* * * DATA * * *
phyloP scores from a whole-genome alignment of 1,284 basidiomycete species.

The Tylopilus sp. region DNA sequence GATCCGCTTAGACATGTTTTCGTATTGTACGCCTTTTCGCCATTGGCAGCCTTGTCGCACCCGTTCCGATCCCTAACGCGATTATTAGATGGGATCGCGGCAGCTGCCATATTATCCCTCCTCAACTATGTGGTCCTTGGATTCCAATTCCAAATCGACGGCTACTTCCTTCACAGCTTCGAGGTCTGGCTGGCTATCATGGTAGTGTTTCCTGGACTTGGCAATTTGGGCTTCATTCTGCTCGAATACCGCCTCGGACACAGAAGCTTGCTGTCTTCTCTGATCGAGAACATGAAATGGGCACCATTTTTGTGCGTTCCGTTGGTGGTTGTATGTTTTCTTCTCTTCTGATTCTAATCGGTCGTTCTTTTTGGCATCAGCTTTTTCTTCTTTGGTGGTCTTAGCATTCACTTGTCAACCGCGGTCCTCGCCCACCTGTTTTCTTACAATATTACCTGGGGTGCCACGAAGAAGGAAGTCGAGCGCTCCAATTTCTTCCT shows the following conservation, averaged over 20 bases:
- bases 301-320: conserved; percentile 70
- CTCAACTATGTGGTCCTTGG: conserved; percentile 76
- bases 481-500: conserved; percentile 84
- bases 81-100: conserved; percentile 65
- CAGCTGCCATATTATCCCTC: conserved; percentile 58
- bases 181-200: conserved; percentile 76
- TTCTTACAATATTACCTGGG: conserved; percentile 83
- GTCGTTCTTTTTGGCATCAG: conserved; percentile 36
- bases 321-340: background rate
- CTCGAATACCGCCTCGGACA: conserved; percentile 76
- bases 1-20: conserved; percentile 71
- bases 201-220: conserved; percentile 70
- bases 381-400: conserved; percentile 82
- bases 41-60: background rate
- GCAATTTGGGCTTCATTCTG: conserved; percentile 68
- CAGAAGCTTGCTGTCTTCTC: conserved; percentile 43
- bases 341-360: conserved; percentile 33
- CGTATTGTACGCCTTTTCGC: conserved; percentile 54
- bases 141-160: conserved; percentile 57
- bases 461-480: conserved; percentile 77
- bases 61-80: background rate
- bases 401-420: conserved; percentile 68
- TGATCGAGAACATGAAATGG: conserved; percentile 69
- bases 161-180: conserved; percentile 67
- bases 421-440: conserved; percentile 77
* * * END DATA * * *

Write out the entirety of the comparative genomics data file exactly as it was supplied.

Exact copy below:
phyloP scores from a whole-genome alignment of 1,284 basidiomycete species.

The Tylopilus sp. region DNA sequence GATCCGCTTAGACATGTTTTCGTATTGTACGCCTTTTCGCCATTGGCAGCCTTGTCGCACCCGTTCCGATCCCTAACGCGATTATTAGATGGGATCGCGGCAGCTGCCATATTATCCCTCCTCAACTATGTGGTCCTTGGATTCCAATTCCAAATCGACGGCTACTTCCTTCACAGCTTCGAGGTCTGGCTGGCTATCATGGTAGTGTTTCCTGGACTTGGCAATTTGGGCTTCATTCTGCTCGAATACCGCCTCGGACACAGAAGCTTGCTGTCTTCTCTGATCGAGAACATGAAATGGGCACCATTTTTGTGCGTTCCGTTGGTGGTTGTATGTTTTCTTCTCTTCTGATTCTAATCGGTCGTTCTTTTTGGCATCAGCTTTTTCTTCTTTGGTGGTCTTAGCATTCACTTGTCAACCGCGGTCCTCGCCCACCTGTTTTCTTACAATATTACCTGGGGTGCCACGAAGAAGGAAGTCGAGCGCTCCAATTTCTTCCT shows the following conservation, averaged over 20 bases:
- bases 301-320: conserved; percentile 70
- CTCAACTATGTGGTCCTTGG: conserved; percentile 76
- bases 481-500: conserved; percentile 84
- bases 81-100: conserved; percentile 65
- CAGCTGCCATATTATCCCTC: conserved; percentile 58
- bases 181-200: conserved; percentile 76
- TTCTTACAATATTACCTGGG: conserved; percentile 83
- GTCGTTCTTTTTGGCATCAG: conserved; percentile 36
- bases 321-340: background rate
- CTCGAATACCGCCTCGGACA: conserved; percentile 76
- bases 1-20: conserved; percentile 71
- bases 201-220: conserved; percentile 70
- bases 381-400: conserved; percentile 82
- bases 41-60: background rate
- GCAATTTGGGCTTCATTCTG: conserved; percentile 68
- CAGAAGCTTGCTGTCTTCTC: conserved; percentile 43
- bases 341-360: conserved; percentile 33
- CGTATTGTACGCCTTTTCGC: conserved; percentile 54
- bases 141-160: conserved; percentile 57
- bases 461-480: conserved; percentile 77
- bases 61-80: background rate
- bases 401-420: conserved; percentile 68
- TGATCGAGAACATGAAATGG: conserved; percentile 69
- bases 161-180: conserved; percentile 67
- bases 421-440: conserved; percentile 77